10 Must-Know Business Finance Terms

Hi everyone, I'm Priyanka Prakash, senior
staff writer at Fundera, the marketplace for small business financial solutions. Whether you're getting the hang of balancing
your books, analyzing financial statements, or applying for a business loan, there are
a bunch of business finance terms that entrepreneurs need to get familiar with. In this video, we're going to cover the 10
most important business finance terms. We begin our list with accrual basis accounting. As a small business owner, it's important
to know where your company stands financially at all times. To understand what's going on with your company,
you'll be balancing your books, typically on a monthly basis, either yourself or with
the help of a bookkeeper or accountant. You'll need to make an important decision
at the outset: Do you want to follow accrual basis accounting or cash basis accounting? The decision impacts when revenue and expenses
are recorded on your books, so it can also impact income and profitability estimates
for your business. Accrual basis accounting recognizes revenue
when it's earned and expenses when they're billed.

Let's take a simple example. Let's say you have a landscaping business
called Awesome Landscaping Corp., and you book a job to design Casey Customer’s garden
on July 1. Casey pays you on July 15 using her credit
card. When will this revenue be recorded? Under accrual basis accounting, the revenue
will be recorded on July 1 because that's when you booked the job and made the sale. In order to prepare for the job, let's say
you also place an order for landscaping supplies with your vendor on July 3. The vendor hands you an invoice that same
day, July 3, but you only pay it using a check on July 10. When will this expense be recorded under accrual
basis accounting? The expense will be recorded on July 3 because
that is when the vendor billed you. The other accounting method, cash basis accounting,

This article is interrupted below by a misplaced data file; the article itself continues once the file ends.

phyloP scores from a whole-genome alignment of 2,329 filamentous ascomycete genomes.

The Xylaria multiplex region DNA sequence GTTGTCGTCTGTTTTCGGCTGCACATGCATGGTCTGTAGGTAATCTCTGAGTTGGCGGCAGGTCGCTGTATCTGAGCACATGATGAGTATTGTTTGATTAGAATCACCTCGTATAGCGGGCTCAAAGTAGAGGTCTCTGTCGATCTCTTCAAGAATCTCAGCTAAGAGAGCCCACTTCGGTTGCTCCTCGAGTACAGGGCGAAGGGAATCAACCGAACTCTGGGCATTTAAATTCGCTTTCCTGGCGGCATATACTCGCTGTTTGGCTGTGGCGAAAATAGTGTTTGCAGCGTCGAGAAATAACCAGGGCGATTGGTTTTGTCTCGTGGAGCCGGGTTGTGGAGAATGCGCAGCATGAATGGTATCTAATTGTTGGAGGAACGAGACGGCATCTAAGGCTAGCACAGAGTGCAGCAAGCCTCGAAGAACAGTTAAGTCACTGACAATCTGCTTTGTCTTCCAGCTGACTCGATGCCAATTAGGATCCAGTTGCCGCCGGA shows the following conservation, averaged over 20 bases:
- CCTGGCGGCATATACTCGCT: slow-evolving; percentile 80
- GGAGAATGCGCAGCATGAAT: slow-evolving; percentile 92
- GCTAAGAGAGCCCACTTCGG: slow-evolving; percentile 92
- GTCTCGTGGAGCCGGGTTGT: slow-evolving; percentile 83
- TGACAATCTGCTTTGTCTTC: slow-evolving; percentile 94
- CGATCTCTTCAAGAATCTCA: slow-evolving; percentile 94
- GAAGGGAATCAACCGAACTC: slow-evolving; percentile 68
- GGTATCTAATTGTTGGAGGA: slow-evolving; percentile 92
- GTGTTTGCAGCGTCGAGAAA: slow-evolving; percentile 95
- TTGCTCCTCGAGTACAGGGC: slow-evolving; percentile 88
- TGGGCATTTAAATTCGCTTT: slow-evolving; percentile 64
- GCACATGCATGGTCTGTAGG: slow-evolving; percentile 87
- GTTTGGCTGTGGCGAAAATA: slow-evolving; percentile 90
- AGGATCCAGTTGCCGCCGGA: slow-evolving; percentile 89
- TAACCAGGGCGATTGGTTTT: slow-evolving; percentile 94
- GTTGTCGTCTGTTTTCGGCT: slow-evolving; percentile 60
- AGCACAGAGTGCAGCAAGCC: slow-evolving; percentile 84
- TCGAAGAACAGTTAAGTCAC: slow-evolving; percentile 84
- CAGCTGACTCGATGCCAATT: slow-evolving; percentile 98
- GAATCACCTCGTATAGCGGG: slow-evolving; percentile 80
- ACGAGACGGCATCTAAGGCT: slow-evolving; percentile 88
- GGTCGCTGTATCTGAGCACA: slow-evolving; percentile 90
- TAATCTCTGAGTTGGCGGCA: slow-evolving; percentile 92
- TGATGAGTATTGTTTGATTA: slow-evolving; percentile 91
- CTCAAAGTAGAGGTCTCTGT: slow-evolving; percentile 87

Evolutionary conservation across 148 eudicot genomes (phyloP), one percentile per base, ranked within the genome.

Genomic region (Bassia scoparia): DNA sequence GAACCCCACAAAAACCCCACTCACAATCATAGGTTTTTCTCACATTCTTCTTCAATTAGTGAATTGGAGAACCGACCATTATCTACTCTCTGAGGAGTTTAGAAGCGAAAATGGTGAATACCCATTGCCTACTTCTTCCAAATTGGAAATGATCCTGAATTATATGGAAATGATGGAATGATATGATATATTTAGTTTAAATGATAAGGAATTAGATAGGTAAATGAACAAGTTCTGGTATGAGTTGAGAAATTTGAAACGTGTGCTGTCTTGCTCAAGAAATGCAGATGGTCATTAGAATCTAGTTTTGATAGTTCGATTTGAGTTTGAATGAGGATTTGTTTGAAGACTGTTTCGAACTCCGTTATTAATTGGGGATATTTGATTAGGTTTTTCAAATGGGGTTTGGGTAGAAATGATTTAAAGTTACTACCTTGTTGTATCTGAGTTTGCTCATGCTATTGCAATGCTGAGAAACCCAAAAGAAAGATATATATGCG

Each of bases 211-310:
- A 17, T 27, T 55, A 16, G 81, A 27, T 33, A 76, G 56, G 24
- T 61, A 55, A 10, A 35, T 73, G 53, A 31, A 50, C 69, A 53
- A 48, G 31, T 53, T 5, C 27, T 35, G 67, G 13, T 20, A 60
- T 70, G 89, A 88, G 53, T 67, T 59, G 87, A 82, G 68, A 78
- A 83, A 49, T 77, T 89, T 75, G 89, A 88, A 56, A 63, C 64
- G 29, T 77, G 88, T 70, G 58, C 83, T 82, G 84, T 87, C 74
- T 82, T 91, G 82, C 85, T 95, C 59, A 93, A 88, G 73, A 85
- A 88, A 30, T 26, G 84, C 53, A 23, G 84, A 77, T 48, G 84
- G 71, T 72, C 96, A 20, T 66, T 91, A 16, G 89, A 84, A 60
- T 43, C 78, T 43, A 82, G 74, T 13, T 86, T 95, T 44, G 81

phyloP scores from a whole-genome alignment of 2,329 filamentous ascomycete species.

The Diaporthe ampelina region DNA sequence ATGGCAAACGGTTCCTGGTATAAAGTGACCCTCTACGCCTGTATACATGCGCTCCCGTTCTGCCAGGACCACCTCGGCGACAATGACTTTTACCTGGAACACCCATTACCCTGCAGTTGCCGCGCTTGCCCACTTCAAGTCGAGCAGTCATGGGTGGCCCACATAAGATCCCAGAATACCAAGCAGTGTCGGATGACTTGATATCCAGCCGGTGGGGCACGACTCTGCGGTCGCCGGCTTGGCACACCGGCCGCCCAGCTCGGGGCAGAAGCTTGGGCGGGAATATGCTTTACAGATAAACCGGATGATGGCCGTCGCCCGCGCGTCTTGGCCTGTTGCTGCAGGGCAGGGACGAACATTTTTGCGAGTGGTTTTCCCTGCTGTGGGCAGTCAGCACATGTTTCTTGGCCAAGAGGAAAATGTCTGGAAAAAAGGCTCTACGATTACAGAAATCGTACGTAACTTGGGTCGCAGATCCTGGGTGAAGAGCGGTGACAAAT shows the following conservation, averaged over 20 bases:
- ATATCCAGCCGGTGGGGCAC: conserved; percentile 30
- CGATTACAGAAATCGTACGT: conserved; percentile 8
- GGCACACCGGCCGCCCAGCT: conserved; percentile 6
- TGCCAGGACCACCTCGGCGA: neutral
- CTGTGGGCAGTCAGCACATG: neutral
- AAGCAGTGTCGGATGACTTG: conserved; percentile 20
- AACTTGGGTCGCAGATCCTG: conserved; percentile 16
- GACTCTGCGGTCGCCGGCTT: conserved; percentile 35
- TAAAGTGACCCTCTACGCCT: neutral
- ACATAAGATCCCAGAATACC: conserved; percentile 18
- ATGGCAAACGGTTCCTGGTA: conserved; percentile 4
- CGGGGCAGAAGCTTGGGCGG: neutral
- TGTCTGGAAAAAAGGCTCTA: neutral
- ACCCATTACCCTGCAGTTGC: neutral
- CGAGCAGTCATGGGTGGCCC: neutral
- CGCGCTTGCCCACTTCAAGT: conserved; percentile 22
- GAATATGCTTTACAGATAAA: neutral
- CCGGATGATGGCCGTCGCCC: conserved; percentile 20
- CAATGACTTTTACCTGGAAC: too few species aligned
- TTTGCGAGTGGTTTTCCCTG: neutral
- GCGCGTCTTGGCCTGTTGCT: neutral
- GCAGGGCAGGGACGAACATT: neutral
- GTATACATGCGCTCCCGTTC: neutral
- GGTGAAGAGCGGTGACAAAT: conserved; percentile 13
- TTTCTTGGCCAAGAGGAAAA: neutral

is our second business finance term. Under cash basis accounting, revenue is recognized
when it's received, and expenses are recognized when they're paid.

Most small business owners use cash basis
accounting because it's simpler than accrual basis accounting. Let's use the same landscaping example to
see how cash basis accounting works. Let's say you own Awesome Landscaping Corporation,
and you book a job with Casey Customer on July 1. Casey pays you with a check on July 15, and
you deposit the check that same day. When will this revenue be recorded? Under cash basis accounting, the revenue will
be recorded on July 15 because that is when you actually received and deposited the check
from Casey. You also place an order for landscaping supplies
with your vendor on July 3. The vendor hands you an invoice that same
day, July 3, but you only pay it on July 10. When will this expense be recorded? Under cash basis accounting, the expense will
be recorded on July 10 because that's when you actually paid the invoice. Next, we're going to cover some business finance
terms that you're likely to come across when analyzing financial statements, either on
your own or with the help of your accounting or tax professional.

For example, you'll spend a lot of time as
a business owner analyzing profitability. But what exactly does the term profit mean? Profit measures how your business’s revenue
compares to your company's costs. There are several different measures of profit,
including gross profit, net profit, and net profit margin. Gross profit is your business’s total revenue
minus the cost of goods sold. The cost of goods sold is simply the expenses
associated with producing and selling your goods. More commonly, you might hear the term net
profit. Net profit is basically your bottom line. It takes gross profit one step further by
subtracting all expenses from your revenue, including cost of goods sold, operating expenses,
taxes, and interest. If your net profit is a positive number, then
your business is in the black, and you are operating at a gain.

If your net profit is a negative number, your
business is in the red or operating at a loss. Finally, net profit margin takes your net
profit and divides it by total revenue. Net profit margin differs from industry to
industry and as a good indicator of how your company is performing relative to competitors. Let's take an example using Awesome Landscaping
Corporation. Let's say the business generated $100,000
in revenue last year. It cost $50,000 last year to offer their landscaping
services, and other expenses for the year totaled $25,000. Is awesome landscaping profitable? Yes, it is, and here's why. To calculate gross profit for Awesome Landscaping
Corporation, we will simply take total revenue ($100,000) and subtract the cost of goods
sold ($50,000) to get a $50,000 gross profit. To get net profit, we also want to subtract